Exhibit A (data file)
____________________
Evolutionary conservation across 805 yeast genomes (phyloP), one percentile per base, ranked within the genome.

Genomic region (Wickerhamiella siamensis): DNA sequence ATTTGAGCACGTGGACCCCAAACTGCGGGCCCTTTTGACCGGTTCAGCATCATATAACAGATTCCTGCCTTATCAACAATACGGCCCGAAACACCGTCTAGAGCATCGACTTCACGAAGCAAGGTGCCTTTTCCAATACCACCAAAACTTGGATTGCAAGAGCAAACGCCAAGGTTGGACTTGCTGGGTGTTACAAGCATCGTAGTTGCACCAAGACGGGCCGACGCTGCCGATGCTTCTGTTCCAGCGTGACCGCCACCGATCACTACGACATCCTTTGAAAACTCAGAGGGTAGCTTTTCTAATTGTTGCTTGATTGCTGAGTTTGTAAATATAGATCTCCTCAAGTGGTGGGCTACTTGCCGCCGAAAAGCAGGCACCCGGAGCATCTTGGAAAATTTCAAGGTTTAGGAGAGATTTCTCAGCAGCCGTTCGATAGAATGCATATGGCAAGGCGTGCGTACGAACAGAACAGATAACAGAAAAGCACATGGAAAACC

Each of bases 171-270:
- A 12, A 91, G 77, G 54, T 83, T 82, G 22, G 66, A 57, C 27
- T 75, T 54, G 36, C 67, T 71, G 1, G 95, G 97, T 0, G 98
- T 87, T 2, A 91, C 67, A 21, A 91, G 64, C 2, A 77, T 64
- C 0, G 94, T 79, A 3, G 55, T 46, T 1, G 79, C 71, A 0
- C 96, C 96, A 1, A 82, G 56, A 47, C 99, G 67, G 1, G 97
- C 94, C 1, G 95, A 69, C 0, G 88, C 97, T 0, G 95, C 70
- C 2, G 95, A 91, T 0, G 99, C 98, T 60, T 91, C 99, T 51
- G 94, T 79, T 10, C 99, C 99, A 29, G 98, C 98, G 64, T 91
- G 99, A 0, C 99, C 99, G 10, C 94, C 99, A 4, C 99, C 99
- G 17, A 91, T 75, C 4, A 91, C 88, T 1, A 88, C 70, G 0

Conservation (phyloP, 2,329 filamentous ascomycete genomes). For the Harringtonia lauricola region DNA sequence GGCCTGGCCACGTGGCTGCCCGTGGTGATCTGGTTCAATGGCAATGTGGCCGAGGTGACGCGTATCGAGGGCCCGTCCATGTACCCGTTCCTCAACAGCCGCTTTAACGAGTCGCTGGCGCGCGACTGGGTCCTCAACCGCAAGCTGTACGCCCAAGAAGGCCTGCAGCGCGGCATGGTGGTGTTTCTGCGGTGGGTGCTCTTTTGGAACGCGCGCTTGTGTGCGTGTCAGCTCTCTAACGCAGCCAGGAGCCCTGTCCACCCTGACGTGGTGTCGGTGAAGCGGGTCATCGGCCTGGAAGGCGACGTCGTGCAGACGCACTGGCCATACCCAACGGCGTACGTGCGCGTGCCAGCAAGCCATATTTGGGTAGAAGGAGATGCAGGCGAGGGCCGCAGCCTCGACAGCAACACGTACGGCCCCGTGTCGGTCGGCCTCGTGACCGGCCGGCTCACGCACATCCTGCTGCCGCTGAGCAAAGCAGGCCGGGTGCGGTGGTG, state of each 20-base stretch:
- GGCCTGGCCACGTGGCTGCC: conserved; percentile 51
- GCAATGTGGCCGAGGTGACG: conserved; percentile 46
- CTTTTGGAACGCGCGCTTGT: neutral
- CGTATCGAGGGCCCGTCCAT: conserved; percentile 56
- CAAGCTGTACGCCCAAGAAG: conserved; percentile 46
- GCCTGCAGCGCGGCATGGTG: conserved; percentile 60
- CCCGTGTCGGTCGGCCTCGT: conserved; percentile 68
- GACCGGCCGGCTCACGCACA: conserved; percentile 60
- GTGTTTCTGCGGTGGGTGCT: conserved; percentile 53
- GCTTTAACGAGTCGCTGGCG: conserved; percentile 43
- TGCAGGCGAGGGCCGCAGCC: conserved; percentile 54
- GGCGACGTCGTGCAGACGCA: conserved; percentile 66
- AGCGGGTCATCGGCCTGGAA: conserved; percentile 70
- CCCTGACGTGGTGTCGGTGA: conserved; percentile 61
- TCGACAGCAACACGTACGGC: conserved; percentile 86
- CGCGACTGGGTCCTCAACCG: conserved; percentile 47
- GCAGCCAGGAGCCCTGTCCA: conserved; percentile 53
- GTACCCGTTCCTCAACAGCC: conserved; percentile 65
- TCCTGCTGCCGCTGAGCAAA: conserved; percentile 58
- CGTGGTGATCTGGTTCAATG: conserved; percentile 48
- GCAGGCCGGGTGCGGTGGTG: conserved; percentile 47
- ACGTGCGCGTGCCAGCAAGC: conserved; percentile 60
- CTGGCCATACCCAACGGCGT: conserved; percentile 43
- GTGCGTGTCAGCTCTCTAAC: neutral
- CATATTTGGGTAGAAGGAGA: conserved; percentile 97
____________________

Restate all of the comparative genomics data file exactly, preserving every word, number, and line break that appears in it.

Evolutionary conservation across 805 yeast genomes (phyloP), one percentile per base, ranked within the genome.

Genomic region (Wickerhamiella siamensis): DNA sequence ATTTGAGCACGTGGACCCCAAACTGCGGGCCCTTTTGACCGGTTCAGCATCATATAACAGATTCCTGCCTTATCAACAATACGGCCCGAAACACCGTCTAGAGCATCGACTTCACGAAGCAAGGTGCCTTTTCCAATACCACCAAAACTTGGATTGCAAGAGCAAACGCCAAGGTTGGACTTGCTGGGTGTTACAAGCATCGTAGTTGCACCAAGACGGGCCGACGCTGCCGATGCTTCTGTTCCAGCGTGACCGCCACCGATCACTACGACATCCTTTGAAAACTCAGAGGGTAGCTTTTCTAATTGTTGCTTGATTGCTGAGTTTGTAAATATAGATCTCCTCAAGTGGTGGGCTACTTGCCGCCGAAAAGCAGGCACCCGGAGCATCTTGGAAAATTTCAAGGTTTAGGAGAGATTTCTCAGCAGCCGTTCGATAGAATGCATATGGCAAGGCGTGCGTACGAACAGAACAGATAACAGAAAAGCACATGGAAAACC

Each of bases 171-270:
- A 12, A 91, G 77, G 54, T 83, T 82, G 22, G 66, A 57, C 27
- T 75, T 54, G 36, C 67, T 71, G 1, G 95, G 97, T 0, G 98
- T 87, T 2, A 91, C 67, A 21, A 91, G 64, C 2, A 77, T 64
- C 0, G 94, T 79, A 3, G 55, T 46, T 1, G 79, C 71, A 0
- C 96, C 96, A 1, A 82, G 56, A 47, C 99, G 67, G 1, G 97
- C 94, C 1, G 95, A 69, C 0, G 88, C 97, T 0, G 95, C 70
- C 2, G 95, A 91, T 0, G 99, C 98, T 60, T 91, C 99, T 51
- G 94, T 79, T 10, C 99, C 99, A 29, G 98, C 98, G 64, T 91
- G 99, A 0, C 99, C 99, G 10, C 94, C 99, A 4, C 99, C 99
- G 17, A 91, T 75, C 4, A 91, C 88, T 1, A 88, C 70, G 0

Conservation (phyloP, 2,329 filamentous ascomycete genomes). For the Harringtonia lauricola region DNA sequence GGCCTGGCCACGTGGCTGCCCGTGGTGATCTGGTTCAATGGCAATGTGGCCGAGGTGACGCGTATCGAGGGCCCGTCCATGTACCCGTTCCTCAACAGCCGCTTTAACGAGTCGCTGGCGCGCGACTGGGTCCTCAACCGCAAGCTGTACGCCCAAGAAGGCCTGCAGCGCGGCATGGTGGTGTTTCTGCGGTGGGTGCTCTTTTGGAACGCGCGCTTGTGTGCGTGTCAGCTCTCTAACGCAGCCAGGAGCCCTGTCCACCCTGACGTGGTGTCGGTGAAGCGGGTCATCGGCCTGGAAGGCGACGTCGTGCAGACGCACTGGCCATACCCAACGGCGTACGTGCGCGTGCCAGCAAGCCATATTTGGGTAGAAGGAGATGCAGGCGAGGGCCGCAGCCTCGACAGCAACACGTACGGCCCCGTGTCGGTCGGCCTCGTGACCGGCCGGCTCACGCACATCCTGCTGCCGCTGAGCAAAGCAGGCCGGGTGCGGTGGTG, state of each 20-base stretch:
- GGCCTGGCCACGTGGCTGCC: conserved; percentile 51
- GCAATGTGGCCGAGGTGACG: conserved; percentile 46
- CTTTTGGAACGCGCGCTTGT: neutral
- CGTATCGAGGGCCCGTCCAT: conserved; percentile 56
- CAAGCTGTACGCCCAAGAAG: conserved; percentile 46
- GCCTGCAGCGCGGCATGGTG: conserved; percentile 60
- CCCGTGTCGGTCGGCCTCGT: conserved; percentile 68
- GACCGGCCGGCTCACGCACA: conserved; percentile 60
- GTGTTTCTGCGGTGGGTGCT: conserved; percentile 53
- GCTTTAACGAGTCGCTGGCG: conserved; percentile 43
- TGCAGGCGAGGGCCGCAGCC: conserved; percentile 54
- GGCGACGTCGTGCAGACGCA: conserved; percentile 66
- AGCGGGTCATCGGCCTGGAA: conserved; percentile 70
- CCCTGACGTGGTGTCGGTGA: conserved; percentile 61
- TCGACAGCAACACGTACGGC: conserved; percentile 86
- CGCGACTGGGTCCTCAACCG: conserved; percentile 47
- GCAGCCAGGAGCCCTGTCCA: conserved; percentile 53
- GTACCCGTTCCTCAACAGCC: conserved; percentile 65
- TCCTGCTGCCGCTGAGCAAA: conserved; percentile 58
- CGTGGTGATCTGGTTCAATG: conserved; percentile 48
- GCAGGCCGGGTGCGGTGGTG: conserved; percentile 47
- ACGTGCGCGTGCCAGCAAGC: conserved; percentile 60
- CTGGCCATACCCAACGGCGT: conserved; percentile 43
- GTGCGTGTCAGCTCTCTAAC: neutral
- CATATTTGGGTAGAAGGAGA: conserved; percentile 97